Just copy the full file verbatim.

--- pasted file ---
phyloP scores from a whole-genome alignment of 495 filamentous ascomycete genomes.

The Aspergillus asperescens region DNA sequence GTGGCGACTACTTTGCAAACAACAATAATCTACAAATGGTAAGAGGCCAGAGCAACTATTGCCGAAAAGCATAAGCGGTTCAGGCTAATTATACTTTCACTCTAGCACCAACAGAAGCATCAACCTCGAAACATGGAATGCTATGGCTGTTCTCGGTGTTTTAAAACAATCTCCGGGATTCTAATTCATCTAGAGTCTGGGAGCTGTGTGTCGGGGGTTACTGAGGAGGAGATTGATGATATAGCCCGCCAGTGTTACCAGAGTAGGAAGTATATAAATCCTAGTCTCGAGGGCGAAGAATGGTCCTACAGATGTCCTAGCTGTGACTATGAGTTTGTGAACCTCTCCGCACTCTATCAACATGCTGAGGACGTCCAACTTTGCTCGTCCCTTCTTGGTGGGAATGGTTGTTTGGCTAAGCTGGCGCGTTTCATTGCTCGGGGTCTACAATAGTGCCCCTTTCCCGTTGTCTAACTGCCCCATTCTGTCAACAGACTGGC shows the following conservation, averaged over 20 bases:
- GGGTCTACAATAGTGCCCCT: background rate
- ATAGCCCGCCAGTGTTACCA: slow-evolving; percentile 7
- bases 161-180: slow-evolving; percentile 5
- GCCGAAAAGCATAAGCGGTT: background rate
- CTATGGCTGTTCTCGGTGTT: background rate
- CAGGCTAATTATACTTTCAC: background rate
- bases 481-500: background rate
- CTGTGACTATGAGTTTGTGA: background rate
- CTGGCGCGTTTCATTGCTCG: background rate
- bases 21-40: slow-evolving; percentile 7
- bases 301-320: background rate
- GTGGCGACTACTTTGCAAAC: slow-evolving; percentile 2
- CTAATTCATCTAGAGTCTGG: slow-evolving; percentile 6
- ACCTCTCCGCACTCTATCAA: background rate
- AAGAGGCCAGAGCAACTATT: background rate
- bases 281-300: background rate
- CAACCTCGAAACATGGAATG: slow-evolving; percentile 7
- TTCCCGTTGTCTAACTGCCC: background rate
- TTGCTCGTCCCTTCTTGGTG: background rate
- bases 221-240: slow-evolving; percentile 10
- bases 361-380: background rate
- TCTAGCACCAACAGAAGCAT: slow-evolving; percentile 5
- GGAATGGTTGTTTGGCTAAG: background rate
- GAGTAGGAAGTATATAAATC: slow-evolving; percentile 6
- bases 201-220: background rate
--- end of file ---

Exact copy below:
phyloP scores from a whole-genome alignment of 495 filamentous ascomycete genomes.

The Aspergillus asperescens region DNA sequence GTGGCGACTACTTTGCAAACAACAATAATCTACAAATGGTAAGAGGCCAGAGCAACTATTGCCGAAAAGCATAAGCGGTTCAGGCTAATTATACTTTCACTCTAGCACCAACAGAAGCATCAACCTCGAAACATGGAATGCTATGGCTGTTCTCGGTGTTTTAAAACAATCTCCGGGATTCTAATTCATCTAGAGTCTGGGAGCTGTGTGTCGGGGGTTACTGAGGAGGAGATTGATGATATAGCCCGCCAGTGTTACCAGAGTAGGAAGTATATAAATCCTAGTCTCGAGGGCGAAGAATGGTCCTACAGATGTCCTAGCTGTGACTATGAGTTTGTGAACCTCTCCGCACTCTATCAACATGCTGAGGACGTCCAACTTTGCTCGTCCCTTCTTGGTGGGAATGGTTGTTTGGCTAAGCTGGCGCGTTTCATTGCTCGGGGTCTACAATAGTGCCCCTTTCCCGTTGTCTAACTGCCCCATTCTGTCAACAGACTGGC shows the following conservation, averaged over 20 bases:
- GGGTCTACAATAGTGCCCCT: background rate
- ATAGCCCGCCAGTGTTACCA: slow-evolving; percentile 7
- bases 161-180: slow-evolving; percentile 5
- GCCGAAAAGCATAAGCGGTT: background rate
- CTATGGCTGTTCTCGGTGTT: background rate
- CAGGCTAATTATACTTTCAC: background rate
- bases 481-500: background rate
- CTGTGACTATGAGTTTGTGA: background rate
- CTGGCGCGTTTCATTGCTCG: background rate
- bases 21-40: slow-evolving; percentile 7
- bases 301-320: background rate
- GTGGCGACTACTTTGCAAAC: slow-evolving; percentile 2
- CTAATTCATCTAGAGTCTGG: slow-evolving; percentile 6
- ACCTCTCCGCACTCTATCAA: background rate
- AAGAGGCCAGAGCAACTATT: background rate
- bases 281-300: background rate
- CAACCTCGAAACATGGAATG: slow-evolving; percentile 7
- TTCCCGTTGTCTAACTGCCC: background rate
- TTGCTCGTCCCTTCTTGGTG: background rate
- bases 221-240: slow-evolving; percentile 10
- bases 361-380: background rate
- TCTAGCACCAACAGAAGCAT: slow-evolving; percentile 5
- GGAATGGTTGTTTGGCTAAG: background rate
- GAGTAGGAAGTATATAAATC: slow-evolving; percentile 6
- bases 201-220: background rate